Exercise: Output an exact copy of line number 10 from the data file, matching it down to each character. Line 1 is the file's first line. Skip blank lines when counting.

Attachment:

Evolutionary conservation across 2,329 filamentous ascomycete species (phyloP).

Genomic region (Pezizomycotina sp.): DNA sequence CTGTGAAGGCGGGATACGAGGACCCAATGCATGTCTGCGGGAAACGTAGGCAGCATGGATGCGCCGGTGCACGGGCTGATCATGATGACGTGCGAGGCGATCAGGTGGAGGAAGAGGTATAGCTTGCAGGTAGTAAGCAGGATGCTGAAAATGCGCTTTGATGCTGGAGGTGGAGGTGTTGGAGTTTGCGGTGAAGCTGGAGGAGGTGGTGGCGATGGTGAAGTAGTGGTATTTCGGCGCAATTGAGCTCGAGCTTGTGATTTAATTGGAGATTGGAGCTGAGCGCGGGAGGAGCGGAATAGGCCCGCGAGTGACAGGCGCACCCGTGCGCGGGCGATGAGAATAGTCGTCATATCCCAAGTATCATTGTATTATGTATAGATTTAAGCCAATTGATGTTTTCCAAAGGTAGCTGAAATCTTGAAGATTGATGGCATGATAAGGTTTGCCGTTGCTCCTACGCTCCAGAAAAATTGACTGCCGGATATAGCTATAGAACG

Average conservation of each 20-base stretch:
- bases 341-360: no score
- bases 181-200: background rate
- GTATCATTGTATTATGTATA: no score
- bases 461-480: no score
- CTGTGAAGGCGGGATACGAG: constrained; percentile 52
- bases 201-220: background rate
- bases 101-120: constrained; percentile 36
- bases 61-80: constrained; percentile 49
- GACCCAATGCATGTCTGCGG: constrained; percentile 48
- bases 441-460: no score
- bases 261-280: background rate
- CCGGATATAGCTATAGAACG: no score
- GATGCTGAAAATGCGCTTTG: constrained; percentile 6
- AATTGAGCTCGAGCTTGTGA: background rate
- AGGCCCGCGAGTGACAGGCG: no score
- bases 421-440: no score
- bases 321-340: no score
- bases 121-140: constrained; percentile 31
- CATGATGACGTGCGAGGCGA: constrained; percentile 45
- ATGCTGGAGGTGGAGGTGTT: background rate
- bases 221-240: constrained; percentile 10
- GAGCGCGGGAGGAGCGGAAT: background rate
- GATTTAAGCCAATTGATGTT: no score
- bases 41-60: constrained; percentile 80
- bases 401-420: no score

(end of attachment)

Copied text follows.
- bases 101-120: constrained; percentile 36